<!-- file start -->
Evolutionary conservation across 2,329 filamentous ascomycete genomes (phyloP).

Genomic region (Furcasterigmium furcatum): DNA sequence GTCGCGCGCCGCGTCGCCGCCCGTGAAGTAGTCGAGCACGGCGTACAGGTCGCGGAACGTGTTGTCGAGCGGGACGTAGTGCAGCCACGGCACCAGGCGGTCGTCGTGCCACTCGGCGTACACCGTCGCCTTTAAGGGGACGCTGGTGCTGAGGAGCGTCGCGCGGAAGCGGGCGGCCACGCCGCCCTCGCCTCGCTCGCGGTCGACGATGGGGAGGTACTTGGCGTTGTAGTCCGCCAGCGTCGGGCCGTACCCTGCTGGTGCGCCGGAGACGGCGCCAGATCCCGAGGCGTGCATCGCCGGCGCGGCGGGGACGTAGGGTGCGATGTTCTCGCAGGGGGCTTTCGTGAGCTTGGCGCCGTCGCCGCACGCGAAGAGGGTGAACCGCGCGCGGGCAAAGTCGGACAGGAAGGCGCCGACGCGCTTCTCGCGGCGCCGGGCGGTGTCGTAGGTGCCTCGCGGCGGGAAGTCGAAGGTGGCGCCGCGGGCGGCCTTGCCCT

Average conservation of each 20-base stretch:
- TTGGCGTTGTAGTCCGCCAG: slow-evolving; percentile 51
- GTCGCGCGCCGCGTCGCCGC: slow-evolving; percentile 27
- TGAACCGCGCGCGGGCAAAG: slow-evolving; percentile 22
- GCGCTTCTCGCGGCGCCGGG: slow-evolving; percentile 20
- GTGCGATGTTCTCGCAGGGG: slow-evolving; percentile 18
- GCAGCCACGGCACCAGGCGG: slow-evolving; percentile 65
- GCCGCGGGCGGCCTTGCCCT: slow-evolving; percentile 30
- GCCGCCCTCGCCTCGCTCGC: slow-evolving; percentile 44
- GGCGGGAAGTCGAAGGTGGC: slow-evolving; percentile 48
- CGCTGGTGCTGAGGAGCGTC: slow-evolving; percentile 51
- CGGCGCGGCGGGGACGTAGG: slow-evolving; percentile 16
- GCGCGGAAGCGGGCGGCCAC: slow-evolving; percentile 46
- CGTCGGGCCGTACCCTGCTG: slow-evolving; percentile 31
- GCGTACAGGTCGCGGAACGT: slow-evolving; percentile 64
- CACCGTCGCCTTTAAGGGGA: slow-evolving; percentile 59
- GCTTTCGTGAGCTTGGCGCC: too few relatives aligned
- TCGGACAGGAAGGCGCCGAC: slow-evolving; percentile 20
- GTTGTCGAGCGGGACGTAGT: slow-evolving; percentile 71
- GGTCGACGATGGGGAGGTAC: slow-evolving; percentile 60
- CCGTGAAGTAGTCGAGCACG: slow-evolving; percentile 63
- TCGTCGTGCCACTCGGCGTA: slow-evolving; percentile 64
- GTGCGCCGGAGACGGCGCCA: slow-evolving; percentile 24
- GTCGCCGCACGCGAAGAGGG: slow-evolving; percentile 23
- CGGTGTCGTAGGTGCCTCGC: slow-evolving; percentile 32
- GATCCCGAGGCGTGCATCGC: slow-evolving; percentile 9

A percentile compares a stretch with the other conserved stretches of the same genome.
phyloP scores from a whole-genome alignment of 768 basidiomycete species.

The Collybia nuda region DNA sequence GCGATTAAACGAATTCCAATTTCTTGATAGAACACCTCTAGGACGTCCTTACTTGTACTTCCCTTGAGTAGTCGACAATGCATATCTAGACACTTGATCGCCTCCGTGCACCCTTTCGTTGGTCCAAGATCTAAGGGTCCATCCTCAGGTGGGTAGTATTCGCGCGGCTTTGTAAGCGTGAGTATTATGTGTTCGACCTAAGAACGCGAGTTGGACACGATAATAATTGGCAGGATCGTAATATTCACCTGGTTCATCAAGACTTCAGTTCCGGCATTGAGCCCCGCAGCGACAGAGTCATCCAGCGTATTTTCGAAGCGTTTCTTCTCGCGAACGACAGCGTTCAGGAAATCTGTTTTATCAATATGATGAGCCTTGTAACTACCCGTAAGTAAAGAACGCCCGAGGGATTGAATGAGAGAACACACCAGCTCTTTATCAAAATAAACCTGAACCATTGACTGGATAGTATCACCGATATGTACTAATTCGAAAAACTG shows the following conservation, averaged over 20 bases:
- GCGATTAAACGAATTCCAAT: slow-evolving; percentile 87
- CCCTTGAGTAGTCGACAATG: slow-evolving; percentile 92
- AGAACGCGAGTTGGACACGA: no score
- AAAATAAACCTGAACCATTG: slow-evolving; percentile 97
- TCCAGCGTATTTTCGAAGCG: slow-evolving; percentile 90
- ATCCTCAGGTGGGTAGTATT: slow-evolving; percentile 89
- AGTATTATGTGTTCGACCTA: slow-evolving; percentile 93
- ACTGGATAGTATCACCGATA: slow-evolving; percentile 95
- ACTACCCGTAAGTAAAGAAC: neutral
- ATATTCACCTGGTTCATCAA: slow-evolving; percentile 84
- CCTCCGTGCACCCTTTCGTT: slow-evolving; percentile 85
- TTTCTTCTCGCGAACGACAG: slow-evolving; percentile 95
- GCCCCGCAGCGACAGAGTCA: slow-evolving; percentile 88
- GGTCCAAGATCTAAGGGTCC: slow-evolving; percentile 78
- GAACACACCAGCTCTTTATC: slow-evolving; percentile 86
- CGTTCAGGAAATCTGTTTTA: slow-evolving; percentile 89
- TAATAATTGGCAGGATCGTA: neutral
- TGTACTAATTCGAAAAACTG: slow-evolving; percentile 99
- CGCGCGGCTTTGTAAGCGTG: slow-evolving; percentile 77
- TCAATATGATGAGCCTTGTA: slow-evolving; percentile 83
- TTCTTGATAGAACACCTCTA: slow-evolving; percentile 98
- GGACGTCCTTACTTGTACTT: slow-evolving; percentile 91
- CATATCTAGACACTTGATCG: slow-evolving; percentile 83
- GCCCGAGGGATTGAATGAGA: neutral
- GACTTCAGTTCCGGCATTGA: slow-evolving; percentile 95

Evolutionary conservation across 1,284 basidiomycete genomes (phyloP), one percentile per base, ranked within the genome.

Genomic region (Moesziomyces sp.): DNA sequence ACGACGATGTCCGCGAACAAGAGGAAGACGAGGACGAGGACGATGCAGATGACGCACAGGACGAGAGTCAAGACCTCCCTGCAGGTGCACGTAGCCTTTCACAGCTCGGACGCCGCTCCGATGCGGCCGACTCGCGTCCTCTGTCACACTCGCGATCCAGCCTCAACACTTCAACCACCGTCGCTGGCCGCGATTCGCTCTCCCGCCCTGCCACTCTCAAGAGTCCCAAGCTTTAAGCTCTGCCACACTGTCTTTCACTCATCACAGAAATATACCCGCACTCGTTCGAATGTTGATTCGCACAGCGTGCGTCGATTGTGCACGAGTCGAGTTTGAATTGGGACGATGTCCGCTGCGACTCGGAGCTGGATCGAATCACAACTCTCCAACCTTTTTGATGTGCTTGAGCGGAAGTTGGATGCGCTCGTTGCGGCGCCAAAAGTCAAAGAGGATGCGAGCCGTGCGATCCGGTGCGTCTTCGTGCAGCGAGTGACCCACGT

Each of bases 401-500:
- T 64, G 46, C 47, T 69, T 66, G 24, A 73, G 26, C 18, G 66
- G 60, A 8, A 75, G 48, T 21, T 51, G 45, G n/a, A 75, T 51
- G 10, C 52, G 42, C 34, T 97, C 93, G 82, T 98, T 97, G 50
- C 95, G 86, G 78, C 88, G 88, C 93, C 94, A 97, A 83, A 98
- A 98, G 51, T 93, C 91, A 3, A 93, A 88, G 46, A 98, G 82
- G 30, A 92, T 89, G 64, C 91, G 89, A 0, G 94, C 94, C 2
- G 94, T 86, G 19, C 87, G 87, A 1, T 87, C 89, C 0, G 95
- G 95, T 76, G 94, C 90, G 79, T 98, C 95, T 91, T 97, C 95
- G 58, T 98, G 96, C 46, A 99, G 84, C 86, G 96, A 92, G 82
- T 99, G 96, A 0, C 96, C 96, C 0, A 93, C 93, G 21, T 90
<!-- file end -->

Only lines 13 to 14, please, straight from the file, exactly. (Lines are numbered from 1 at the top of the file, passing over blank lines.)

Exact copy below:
- CGCTGGTGCTGAGGAGCGTC: slow-evolving; percentile 51
- CGGCGCGGCGGGGACGTAGG: slow-evolving; percentile 16